On Tuesday 29th March 2017, Her Royal Highness The Princess Royal, Colonel in Chief, Royal Corps of Signals presented the Firmin Sword of Peace to 2 Signal Regiment whilst visiting their home at Imphal Barracks in York.
Also in attendance were Deputy Chief of the General Staff, Master of Signals and Colonel Commandant Brigade of Gurkhas, Lieutenant General N A W Pope CBE, Corps Colonel Royal Signals, Colonel S G Hutchinson MBE ADC, and Colonel Ian Hargreaves who was Commanding Officer of 2 Signal Regiment in 2015.
The Firmin Sword of Peace is awarded each year to the unit of the UK’s Armed Forces judged to have made the most valuable contribution towards establishing good and friendly relations with any community at home or overseas over and above the unit’s normal role and duty.
The citation read that “even at the very height of operational commitments in 2015, and with two-thirds of the Regiment deployed, the Regiment also found themselves undertaking significant and at times strategic humanitarian activity in Sierra Leone, Nepal, the Falkland Islands and in the United Kingdom. On top of that, engaging in various charity activities, the Regiment managed to raise nearly £160,000”.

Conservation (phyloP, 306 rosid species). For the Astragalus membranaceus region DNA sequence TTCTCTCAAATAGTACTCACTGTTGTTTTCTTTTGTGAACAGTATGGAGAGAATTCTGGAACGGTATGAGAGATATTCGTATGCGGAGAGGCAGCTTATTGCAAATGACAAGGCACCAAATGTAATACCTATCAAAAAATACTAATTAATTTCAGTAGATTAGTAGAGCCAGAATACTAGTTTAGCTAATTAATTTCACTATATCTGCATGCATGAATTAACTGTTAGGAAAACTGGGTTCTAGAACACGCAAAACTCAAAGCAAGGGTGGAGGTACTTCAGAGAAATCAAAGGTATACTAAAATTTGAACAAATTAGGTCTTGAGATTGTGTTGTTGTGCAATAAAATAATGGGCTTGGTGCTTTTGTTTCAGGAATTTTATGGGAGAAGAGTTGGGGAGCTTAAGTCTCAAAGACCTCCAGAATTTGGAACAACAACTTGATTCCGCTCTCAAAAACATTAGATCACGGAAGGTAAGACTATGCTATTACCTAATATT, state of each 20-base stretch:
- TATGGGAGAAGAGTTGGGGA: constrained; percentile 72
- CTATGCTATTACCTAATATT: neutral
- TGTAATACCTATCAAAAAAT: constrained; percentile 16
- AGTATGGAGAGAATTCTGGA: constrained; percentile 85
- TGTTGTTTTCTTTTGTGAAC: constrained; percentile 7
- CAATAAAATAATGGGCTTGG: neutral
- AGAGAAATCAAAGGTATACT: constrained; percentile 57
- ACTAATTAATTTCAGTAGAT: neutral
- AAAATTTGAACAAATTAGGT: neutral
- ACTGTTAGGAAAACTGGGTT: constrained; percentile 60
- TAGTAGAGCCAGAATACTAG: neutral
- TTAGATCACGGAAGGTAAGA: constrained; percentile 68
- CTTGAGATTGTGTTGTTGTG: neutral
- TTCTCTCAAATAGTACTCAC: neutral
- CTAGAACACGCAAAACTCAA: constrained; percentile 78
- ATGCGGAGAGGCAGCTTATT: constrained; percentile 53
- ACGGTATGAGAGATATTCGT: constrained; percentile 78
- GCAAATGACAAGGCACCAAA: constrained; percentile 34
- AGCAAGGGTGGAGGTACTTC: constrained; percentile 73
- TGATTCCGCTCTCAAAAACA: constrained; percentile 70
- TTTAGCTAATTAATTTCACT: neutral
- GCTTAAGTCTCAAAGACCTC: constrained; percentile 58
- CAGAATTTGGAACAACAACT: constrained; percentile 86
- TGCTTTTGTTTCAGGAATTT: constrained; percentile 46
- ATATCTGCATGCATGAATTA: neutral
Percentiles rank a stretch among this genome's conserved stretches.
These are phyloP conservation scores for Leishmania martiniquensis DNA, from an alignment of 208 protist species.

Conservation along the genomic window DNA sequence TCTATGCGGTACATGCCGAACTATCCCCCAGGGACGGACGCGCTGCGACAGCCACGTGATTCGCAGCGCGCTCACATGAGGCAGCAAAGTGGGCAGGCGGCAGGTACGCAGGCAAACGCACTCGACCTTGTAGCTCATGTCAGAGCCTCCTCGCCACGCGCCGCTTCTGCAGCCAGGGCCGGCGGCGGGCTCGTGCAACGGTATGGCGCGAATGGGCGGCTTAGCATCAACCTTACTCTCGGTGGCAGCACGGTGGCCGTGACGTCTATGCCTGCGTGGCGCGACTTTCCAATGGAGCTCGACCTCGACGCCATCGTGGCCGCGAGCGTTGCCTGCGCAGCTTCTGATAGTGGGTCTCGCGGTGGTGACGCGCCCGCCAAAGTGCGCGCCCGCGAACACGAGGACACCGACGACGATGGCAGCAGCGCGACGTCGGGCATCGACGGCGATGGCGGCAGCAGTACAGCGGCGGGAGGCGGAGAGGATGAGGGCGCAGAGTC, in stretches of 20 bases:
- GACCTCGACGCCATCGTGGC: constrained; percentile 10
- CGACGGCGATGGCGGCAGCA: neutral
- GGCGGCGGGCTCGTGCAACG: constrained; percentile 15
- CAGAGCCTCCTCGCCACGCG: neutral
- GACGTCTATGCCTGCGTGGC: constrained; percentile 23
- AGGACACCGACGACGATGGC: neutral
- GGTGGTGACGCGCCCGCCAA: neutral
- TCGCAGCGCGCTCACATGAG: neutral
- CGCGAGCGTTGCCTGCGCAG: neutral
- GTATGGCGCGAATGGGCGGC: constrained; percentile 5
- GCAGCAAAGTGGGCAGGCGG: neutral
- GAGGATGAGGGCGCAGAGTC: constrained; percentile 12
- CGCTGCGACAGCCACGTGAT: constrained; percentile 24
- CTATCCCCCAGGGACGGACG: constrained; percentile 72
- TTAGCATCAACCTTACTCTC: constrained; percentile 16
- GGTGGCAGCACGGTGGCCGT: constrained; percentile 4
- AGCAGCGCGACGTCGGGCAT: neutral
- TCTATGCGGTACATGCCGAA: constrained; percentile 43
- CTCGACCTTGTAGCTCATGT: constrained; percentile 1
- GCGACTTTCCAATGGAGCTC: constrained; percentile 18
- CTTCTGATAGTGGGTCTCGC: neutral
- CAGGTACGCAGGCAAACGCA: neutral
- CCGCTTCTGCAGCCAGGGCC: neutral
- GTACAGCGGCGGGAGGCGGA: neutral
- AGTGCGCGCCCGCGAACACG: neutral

Corporal Prembahadur Gurung, 246 Gurkha Signal Squadron, received the Firmin Sword of Peace from Her Royal Highness The Princess Royal on behalf of the Regiment. Her Royal Highness was also able to present Signaller Buddha Gurung with the Certificate of Meritorious Service which he was recently awarded by General Officer Commanding Force Troop Command.
On Sunday 26th March 2017, Gurkha Company (Sittang) observed ‘Sittang Day’ – the Company Battle Honour. Members of the Company and their families gathered around Nepal Lines in the Royal Military Academy Sandhurst.
Major Rambahadur Pun (the previous Officer Commanding) had decided that the Company Battle Honour Day should be marked in an appropriate way and in order to commemorate this historical event, the Company decided to erect a memorial to remember those who fought and sacrificed their lives in the Battle of Sittang (19th to 23rd February 1942). Under the watchful direction of Captain Dilip Gurung, Second in Command, Corporal Shrawan Subba began this project aided by other members of the Company. A month of hard work later, the memorial was ready to be unveiled.